International Multicenter Analysis of Brain Structure Across Clinical Stages of Parkinson's Disease

Max A. Laansma, Joanna K. Bright, Sarah Al-Bachari, Tim J. Anderson, Tyler Ard, Francesca Assogna, Katherine A. Baquero, Henk W. Berendse, Jamie Blair, Fernando Cendes, John C. Dalrymple-Alford, Rob M.A. de Bie, Ines Debove, Michiel F. Dirkx, Jason Druzgal, Hedley C.A. Emsley, Gäetan Garraux, Rachel P. Guimarães, Boris A. Gutman, Rick C. HelmichJohannes C. Klein, Clare E. Mackay, Corey T. McMillan, Tracy R. Melzer, Laura M. Parkes, Fabrizio Piras, Toni L. Pitcher, Kathleen L. Poston, Mario Rango, Letícia F. Ribeiro, Cristiane S. Rocha, Christian Rummel, Lucas S.R. Santos, Reinhold Schmidt, Petra Schwingenschuh, Gianfranco Spalletta, Letizia Squarcina, Odile A. van den Heuvel, Chris Vriend, Jiun Jie Wang, Daniel Weintraub, Roland Wiest, Clarissa L. Yasuda, Neda Jahanshad, Paul M. Thompson, Ysbrand D. van der Werf

Research output: Contribution to journalArticlepeer-review


Background: Brain structure abnormalities throughout the course of Parkinson's disease have yet to be fully elucidated. Objective: Using a multicenter approach and harmonized analysis methods, we aimed to shed light on Parkinson's disease stage-specific profiles of pathology, as suggested by in vivo neuroimaging. Methods: Individual brain MRI and clinical data from 2357 Parkinson's disease patients and 1182 healthy controls were collected from 19 sources. We analyzed regional cortical thickness, cortical surface area, and subcortical volume using mixed-effects models. Patients grouped according to Hoehn and Yahr stage were compared with age- and sex-matched controls. Within the patient sample, we investigated associations with Montreal Cognitive Assessment score. Results: Overall, patients showed a thinner cortex in 38 of 68 regions compared with controls (dmax = −0.20, dmin = −0.09). The bilateral putamen (dleft = −0.14, dright = −0.14) and left amygdala (d = −0.13) were smaller in patients, whereas the left thalamus was larger (d = 0.13). Analysis of staging demonstrated an initial presentation of thinner occipital, parietal, and temporal cortices, extending toward rostrally located cortical regions with increased disease severity. From stage 2 and onward, the bilateral putamen and amygdala were consistently smaller with larger differences denoting each increment. Poorer cognition was associated with widespread cortical thinning and lower volumes of core limbic structures. Conclusions: Our findings offer robust and novel imaging signatures that are generally incremental across but in certain regions specific to disease stages. Our findings highlight the importance of adequately powered multicenter collaborations. © 2021 The Authors. Movement Disorders published by Wiley Periodicals LLC on behalf of International Parkinson and Movement Disorder Society.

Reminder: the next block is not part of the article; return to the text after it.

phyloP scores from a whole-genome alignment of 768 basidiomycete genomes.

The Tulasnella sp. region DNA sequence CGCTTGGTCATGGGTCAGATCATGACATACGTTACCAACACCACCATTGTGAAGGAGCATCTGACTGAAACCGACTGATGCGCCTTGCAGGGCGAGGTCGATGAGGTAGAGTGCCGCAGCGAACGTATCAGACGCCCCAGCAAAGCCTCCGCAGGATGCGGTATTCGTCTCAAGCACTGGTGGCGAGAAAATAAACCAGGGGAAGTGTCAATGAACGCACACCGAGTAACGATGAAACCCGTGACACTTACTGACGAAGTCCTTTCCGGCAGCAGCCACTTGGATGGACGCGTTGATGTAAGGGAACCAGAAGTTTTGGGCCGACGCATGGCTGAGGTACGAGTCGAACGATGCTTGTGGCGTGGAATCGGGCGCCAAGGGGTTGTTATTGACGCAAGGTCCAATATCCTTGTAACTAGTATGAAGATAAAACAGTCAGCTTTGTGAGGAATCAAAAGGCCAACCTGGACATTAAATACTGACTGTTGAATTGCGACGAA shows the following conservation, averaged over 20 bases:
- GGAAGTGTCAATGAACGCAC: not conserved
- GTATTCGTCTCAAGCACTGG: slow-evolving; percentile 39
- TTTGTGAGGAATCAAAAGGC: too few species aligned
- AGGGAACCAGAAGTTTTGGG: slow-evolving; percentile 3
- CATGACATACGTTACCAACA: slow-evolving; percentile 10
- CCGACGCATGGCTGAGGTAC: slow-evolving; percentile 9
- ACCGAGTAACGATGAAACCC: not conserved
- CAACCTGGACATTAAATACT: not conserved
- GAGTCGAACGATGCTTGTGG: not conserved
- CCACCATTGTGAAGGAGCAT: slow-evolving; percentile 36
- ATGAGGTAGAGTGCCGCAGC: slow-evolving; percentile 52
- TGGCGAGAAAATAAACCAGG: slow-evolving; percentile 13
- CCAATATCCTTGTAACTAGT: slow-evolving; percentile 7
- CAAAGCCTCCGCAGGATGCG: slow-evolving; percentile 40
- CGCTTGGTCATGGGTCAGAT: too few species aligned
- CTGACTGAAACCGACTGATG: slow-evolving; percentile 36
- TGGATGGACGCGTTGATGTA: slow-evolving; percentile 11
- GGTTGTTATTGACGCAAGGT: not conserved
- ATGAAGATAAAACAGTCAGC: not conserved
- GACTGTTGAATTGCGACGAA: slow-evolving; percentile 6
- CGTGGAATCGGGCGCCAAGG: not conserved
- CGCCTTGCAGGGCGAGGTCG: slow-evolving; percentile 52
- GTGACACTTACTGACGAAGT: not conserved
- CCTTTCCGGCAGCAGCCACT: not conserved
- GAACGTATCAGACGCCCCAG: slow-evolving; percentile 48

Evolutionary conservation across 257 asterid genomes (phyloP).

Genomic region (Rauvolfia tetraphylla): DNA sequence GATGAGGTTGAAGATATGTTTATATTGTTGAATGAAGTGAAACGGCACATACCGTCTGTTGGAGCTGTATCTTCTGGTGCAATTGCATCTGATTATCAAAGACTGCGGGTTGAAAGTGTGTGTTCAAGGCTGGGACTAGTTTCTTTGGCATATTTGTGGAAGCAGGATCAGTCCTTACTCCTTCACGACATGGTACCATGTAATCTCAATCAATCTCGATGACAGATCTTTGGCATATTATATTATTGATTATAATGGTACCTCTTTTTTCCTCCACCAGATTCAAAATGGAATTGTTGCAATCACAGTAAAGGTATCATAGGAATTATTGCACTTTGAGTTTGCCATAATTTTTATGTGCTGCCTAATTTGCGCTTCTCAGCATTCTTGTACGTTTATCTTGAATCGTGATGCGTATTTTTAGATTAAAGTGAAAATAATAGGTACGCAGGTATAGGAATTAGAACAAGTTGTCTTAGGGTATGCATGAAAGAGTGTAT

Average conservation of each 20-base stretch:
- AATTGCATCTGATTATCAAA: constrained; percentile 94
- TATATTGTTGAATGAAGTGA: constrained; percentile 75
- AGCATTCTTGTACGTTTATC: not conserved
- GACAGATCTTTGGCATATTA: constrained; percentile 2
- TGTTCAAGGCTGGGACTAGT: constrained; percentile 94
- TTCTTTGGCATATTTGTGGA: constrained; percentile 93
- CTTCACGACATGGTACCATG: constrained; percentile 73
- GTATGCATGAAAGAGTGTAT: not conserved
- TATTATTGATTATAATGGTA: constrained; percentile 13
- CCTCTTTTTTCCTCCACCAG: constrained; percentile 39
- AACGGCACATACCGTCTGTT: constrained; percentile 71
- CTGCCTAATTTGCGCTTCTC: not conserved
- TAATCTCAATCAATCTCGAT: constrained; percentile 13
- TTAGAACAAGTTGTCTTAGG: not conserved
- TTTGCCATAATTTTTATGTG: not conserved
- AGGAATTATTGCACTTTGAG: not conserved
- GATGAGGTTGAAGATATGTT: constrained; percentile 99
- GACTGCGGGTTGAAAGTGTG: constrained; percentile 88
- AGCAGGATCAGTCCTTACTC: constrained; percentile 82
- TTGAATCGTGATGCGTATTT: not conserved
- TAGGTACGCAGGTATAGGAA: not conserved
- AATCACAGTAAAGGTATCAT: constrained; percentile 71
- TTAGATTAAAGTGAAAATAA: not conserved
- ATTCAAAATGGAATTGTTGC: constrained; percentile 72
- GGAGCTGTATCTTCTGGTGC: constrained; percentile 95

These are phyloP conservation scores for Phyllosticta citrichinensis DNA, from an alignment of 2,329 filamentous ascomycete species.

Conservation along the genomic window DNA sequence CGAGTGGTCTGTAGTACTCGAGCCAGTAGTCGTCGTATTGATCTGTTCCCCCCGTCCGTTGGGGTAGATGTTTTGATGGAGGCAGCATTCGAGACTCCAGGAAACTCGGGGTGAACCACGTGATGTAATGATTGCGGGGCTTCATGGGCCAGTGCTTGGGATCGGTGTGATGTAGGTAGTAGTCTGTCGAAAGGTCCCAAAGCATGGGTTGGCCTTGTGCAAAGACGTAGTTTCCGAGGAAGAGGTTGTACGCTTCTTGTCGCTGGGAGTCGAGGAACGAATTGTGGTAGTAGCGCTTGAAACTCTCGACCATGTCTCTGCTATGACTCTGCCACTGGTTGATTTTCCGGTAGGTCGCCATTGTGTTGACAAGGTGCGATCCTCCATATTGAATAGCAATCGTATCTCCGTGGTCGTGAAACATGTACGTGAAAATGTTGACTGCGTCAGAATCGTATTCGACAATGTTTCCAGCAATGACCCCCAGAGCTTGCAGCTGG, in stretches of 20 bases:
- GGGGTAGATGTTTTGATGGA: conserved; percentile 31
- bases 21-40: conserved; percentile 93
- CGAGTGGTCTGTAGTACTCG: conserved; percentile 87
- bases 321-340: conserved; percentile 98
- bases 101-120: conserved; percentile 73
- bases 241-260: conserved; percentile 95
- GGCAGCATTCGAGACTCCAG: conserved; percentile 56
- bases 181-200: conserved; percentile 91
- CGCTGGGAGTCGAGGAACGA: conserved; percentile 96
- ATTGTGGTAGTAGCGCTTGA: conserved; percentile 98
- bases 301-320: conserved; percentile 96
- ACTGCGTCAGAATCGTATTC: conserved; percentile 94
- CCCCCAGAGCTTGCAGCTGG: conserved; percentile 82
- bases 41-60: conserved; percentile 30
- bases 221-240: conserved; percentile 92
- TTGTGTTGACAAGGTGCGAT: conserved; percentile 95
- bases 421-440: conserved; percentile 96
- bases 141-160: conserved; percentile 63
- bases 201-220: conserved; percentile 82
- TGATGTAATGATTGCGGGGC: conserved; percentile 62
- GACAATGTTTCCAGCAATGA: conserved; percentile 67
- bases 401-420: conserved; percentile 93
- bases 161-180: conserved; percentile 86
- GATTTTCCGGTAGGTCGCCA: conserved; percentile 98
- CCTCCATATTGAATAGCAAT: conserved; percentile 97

Original languageEnglish
Pages (from-to)2583-2594
Number of pages12
JournalMovement Disorders
Issue number11
Publication statusPublished - 1 Nov 2021


  • MRI
  • Parkinson's disease
  • brain
  • disease severity

Research Beacons, Institutes and Platforms

  • Manchester Institute for Collaborative Research on Ageing


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